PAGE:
Whomever, she’d corrected in her mind, but in retrospect, she should have known Jake didn’t plan to stay, if he could leave with one suitcase, like he’d never committed to blending his life with hers in the first place. She’d told herself happy lies. He was a minimalist, not materialistic, and wasn’t that refreshing, after her five-year marriage to a Wall Street trader who let money do his talking. She lied to herself that once Jake got his bearings, he would settle into her small but cozy house, even want to make some of it his own. That he could be part of her second act.

    But like the tourists, like autumn leaves, like the calendar, he would also move on. Terry added a handful of cinnamon sticks to the cider.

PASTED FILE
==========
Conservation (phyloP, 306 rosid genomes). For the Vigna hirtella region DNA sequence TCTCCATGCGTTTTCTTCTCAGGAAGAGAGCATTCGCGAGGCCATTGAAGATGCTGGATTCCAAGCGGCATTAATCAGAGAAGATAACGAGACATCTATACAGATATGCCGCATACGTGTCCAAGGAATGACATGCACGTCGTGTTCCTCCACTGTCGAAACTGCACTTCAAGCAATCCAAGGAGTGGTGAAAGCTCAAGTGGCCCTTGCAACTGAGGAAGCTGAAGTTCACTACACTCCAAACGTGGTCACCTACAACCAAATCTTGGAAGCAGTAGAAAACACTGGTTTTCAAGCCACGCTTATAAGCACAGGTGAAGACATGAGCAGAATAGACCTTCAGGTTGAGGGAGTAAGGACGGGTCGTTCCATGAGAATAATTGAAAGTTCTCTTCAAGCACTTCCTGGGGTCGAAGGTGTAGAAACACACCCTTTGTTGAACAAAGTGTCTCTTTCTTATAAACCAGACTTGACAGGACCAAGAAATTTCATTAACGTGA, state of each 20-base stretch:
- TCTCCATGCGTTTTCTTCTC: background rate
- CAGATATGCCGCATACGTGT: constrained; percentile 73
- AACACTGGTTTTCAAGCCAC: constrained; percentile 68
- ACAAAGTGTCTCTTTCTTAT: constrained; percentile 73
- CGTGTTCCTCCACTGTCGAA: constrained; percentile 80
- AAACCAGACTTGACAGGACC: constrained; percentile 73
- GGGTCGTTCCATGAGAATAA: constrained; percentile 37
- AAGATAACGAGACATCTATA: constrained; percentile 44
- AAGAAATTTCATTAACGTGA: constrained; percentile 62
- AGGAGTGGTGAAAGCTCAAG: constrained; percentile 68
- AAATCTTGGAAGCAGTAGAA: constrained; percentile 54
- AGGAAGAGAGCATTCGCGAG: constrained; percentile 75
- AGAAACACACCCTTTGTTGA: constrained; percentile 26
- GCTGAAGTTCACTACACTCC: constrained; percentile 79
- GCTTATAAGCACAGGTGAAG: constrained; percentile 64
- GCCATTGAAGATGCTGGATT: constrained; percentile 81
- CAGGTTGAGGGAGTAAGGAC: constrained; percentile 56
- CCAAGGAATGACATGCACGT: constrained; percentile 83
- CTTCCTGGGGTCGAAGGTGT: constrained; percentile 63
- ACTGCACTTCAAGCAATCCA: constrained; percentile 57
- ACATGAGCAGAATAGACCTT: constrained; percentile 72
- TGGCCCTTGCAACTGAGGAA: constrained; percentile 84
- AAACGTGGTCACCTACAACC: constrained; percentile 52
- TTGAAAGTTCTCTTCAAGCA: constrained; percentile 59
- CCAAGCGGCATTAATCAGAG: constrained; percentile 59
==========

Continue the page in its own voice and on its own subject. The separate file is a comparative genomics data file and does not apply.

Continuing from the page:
“Getting thick out there,” Dylan said. Her assistant was a strapping twentysomething, friend of the family going back years, with a big smile and a lot of lived-in flannel; customers adored him. “Ter, you think we got enough? Or should I get another few gallons from the back?”

    She glanced up. Six SUVs snugged into the small lot; a tour bus was coming to a stop on the shoulder of their side of the highway. They’d need reinforcements. Knots of people milled about, some holding cups of cider, some chatting and reconnoitering while gazing at the countryside or choosing pumpkins and taking pictures to send to their friends living drab, colorless lives back home.

    The thought then burst in her head like a soap bubble. Screw him. Look at these people. I made this. Maybe my destiny was not with him after all. I was meant to be here. Doing what I love. Doing what I’ve always wanted—